Did you know that many pathogens, including viruses and parasites, are anaerobic? They prefer an oxygen-free environment and lose momentum in an oxygen-rich presence. Therefore, a major defense against these unwanted intruders—as well as keeping your cellular health optimal—may be making sure you’re well-oxygenated.
The air we breathe is typically made up of 78% nitrogen and 21% oxygen by volume, while the trace gases argon, carbon dioxide, neon, helium, methane, krypton, hydrogen and xenon make up the remaining 1%. Oxygen, of course, is the most recognized component of the air we breathe, and it’s absolutely essential for human life. A person can live for weeks without food and for days without water, but will expire in minutes without oxygen.
We use oxygen to convert carbohydrates, fats and proteins from our diet into energy, heat and life in a process known as metabolism. Oxygen is also necessary for the respiration process of most of our cells, and oxygenation of the lungs can help us eliminate toxins. Simply put, the more adequate oxygen we have, the more energy we produce.
That’s why it’s important to remain well-oxygenated. Not only is it vital for life, but it also crowds out many pathogens and unwanted cellular proliferation—such as cancer cells. Cancer cells, for instance, can’t survive in oxygen; they depend on fermenting glucose (or sugar) to survive and multiply.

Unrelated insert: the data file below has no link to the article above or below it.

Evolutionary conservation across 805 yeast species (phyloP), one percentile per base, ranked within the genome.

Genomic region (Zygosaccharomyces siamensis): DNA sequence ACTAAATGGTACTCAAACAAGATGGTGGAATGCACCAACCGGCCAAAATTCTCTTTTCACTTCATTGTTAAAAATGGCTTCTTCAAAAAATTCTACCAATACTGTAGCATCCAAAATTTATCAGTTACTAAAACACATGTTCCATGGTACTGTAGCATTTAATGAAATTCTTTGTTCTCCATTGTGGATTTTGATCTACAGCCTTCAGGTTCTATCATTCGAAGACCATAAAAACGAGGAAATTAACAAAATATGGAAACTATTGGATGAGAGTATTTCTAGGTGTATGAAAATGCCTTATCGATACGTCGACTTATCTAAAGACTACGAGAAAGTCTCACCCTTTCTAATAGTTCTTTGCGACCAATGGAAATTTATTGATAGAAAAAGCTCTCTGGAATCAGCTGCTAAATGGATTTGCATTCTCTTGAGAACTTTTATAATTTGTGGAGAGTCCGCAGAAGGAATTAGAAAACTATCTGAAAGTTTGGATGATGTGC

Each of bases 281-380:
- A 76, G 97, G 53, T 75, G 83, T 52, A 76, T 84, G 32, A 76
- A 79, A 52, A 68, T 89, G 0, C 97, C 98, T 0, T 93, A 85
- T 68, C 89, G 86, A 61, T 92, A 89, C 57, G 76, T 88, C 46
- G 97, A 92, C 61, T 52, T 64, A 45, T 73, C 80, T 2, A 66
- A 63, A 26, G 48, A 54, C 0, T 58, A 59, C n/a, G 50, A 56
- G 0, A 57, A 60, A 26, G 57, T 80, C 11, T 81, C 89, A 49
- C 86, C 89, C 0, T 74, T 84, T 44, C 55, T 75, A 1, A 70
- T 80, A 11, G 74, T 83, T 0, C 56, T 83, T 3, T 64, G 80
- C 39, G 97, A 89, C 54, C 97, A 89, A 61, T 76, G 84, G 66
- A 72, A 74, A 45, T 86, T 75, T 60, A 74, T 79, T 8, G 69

In fact, one notable chemist, medical doctor and cell physiology expert, Dr. Otto Warburg, focused on the process of oxygenation as well as cellular metabolism and cellular respiration. He showed, among other things, that cancerous cells can live and develop in the absence of oxygen. Warburg also discovered the importance of the dietary roles of quercetin (antioxidant plant pigments called flavonoids), flavins (often found in yellow vegetables) and nicotinamide (a form of vitamin B3) in optimal oxygenation.
And speaking of oxygenation…here are a few suggestions to help ensure that you’re oxygenating to your potential:
Be sure to eat plenty of fresh vegetables and fruits and limit unhealthy fats. Veggies and fruits are part of a healthy diet and support healthy blood flow, energy levels, metabolism and digestion—and indirectly support your ability to inhale and assimilate oxygen.
Foods containing quercetin include citrus fruits, apples, onions, parsley, and tea, so include them in your diet. Olive oil, grapes, dark cherries, blueberries, blackberries and bilberries are also high in flavonoids, including quercetin. Yellow fruits and vegetables, of course, contain flavins. Unhealthy fats, on the other hand, can build up in the bloodstream and slow down sugar metabolism and cell oxygenation.
Likewise, be sure to add sources of vitamin B3 (nicotinamide and niacin) to your diet such as crimini mushrooms, tuna, salmon, chicken breast, asparagus and halibut. Nicotinamide is necessary for the body to convert proteins, fats, and carbs into usable energy. Additionally, the genetic material in our cells—DNA—requires vitamin B3 for its production.
You’ll also want to incorporate aerobic exercise into your lifestyle. Additionally, be sure to breathe properly and to get plenty of fresh air. Your cells will thank you.
And those pathogens? Well, they just can’t handle an abundantly oxygenated environment.